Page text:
I'm partial to Google for most everything: mail, calendar, documents, searches, etc.  I also use Windows and Office when I have to--I personally payed for them.  I have no idea what wonderous things Outlook could do for me that gmail doesn't.  Since I can't think of anything more I want it to do, I'm not switching to Outlook or anything else for my personal needs.

I don't know anyone who uses Outlook for their personal mail.  I work for a large software company.  None of my colleagues use Outlook.  We use Thunderbird.

My two cents.
asksqn
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asksqn,
User Rank: Ninja
12/13/2013 | 1:44:15 PM
Anticompetitive monopoly?
LOL Pot, meet kettle.
atcraigslist
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atcraigslist,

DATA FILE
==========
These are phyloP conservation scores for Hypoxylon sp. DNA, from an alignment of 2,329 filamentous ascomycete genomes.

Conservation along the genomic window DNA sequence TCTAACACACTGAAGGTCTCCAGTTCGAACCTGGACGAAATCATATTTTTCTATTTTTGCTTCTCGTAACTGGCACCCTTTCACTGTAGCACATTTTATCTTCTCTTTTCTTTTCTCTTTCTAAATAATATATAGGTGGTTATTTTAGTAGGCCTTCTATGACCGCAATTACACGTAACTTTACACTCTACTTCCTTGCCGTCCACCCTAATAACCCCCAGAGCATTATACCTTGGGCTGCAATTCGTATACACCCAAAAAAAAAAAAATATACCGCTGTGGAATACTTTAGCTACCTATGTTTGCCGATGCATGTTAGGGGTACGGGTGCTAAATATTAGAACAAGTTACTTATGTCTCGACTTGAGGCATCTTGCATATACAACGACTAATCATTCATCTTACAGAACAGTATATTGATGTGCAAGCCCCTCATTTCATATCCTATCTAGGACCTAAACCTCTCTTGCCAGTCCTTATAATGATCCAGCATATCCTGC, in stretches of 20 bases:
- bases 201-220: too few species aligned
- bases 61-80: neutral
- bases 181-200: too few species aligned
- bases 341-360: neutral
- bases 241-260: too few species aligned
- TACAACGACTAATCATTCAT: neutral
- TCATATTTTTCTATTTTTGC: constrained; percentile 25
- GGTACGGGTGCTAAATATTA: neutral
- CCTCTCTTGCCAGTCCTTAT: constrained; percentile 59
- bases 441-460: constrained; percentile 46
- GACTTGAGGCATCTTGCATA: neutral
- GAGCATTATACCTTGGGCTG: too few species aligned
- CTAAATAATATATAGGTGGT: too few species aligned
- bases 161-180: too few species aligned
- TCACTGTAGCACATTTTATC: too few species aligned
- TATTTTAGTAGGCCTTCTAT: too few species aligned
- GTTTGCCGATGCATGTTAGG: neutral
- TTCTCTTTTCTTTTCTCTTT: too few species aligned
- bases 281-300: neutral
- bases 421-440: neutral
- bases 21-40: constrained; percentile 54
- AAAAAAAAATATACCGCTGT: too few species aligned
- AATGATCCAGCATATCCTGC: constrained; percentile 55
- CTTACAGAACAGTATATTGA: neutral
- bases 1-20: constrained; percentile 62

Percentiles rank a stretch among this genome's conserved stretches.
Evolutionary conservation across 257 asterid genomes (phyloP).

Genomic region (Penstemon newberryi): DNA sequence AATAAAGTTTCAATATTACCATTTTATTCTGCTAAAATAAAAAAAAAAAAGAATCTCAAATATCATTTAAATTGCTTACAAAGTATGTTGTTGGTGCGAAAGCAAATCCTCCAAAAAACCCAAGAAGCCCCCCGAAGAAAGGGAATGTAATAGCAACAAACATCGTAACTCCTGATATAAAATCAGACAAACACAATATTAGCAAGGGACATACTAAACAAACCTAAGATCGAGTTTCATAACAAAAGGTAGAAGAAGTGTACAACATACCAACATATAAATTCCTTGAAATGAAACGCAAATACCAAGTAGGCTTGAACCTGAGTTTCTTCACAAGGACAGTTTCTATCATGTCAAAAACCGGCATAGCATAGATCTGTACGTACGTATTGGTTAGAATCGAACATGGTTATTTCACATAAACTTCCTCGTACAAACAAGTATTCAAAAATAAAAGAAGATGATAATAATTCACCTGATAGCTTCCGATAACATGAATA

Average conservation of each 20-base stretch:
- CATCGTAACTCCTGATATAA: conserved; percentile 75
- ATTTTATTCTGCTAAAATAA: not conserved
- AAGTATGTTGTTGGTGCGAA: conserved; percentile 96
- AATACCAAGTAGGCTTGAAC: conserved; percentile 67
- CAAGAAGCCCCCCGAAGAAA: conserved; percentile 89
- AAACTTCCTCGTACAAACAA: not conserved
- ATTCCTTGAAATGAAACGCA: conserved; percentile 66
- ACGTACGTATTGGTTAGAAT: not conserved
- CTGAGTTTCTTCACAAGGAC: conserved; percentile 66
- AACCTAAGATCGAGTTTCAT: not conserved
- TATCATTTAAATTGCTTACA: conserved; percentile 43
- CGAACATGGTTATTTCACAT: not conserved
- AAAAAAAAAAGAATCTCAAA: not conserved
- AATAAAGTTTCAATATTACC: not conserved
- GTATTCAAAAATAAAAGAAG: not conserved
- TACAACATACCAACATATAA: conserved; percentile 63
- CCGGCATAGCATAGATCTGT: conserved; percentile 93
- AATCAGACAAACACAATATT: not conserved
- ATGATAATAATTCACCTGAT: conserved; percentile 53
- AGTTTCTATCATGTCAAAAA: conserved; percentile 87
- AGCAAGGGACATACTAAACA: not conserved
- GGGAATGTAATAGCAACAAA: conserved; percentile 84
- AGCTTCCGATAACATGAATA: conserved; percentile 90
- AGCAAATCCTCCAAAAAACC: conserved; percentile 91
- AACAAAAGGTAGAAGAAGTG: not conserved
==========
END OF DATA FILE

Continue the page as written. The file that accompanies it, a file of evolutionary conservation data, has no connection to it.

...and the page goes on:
User Rank: Apprentice
12/13/2013 | 1:02:56 PM
outlook is not that good
spam is gone from my gmail account

 

but still in my outlook account

 

you can sign in to gmail with just your user name

 

with outlook you have to use full email address

 

with hotmail if you suspended your account

 

everything would be still there when you reactivated it

 

 

 

with outlook its gone for ever

 

 

since hotmail changed to outlook i rarely use it

 

gmail is not perfect but its better than outlook
coppersloane
IW Pick
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coppersloane,
User Rank: Apprentice
12/13/2013 | 12:59:46 PM
Re: Really.
As an aside, just now I opened my Gmail and saw a column of ads tailored to 'buying gifts for Mom.' Why? Because here, in my initial post, Gmail somehow KNEW that I had just mentioned my mom.

If that doesn't bother you, more power to you, but that is disturbing.

Also, for the person who just posted about spam: I currently have on average 8-10 spam messages in my spam folder on Gmail per month, all listed there for the past year. In Outlook I have 10 for the month of December. The junk mail from previous months were AUTOMATICALLY DELETED by Outlook. You're doing something wrong.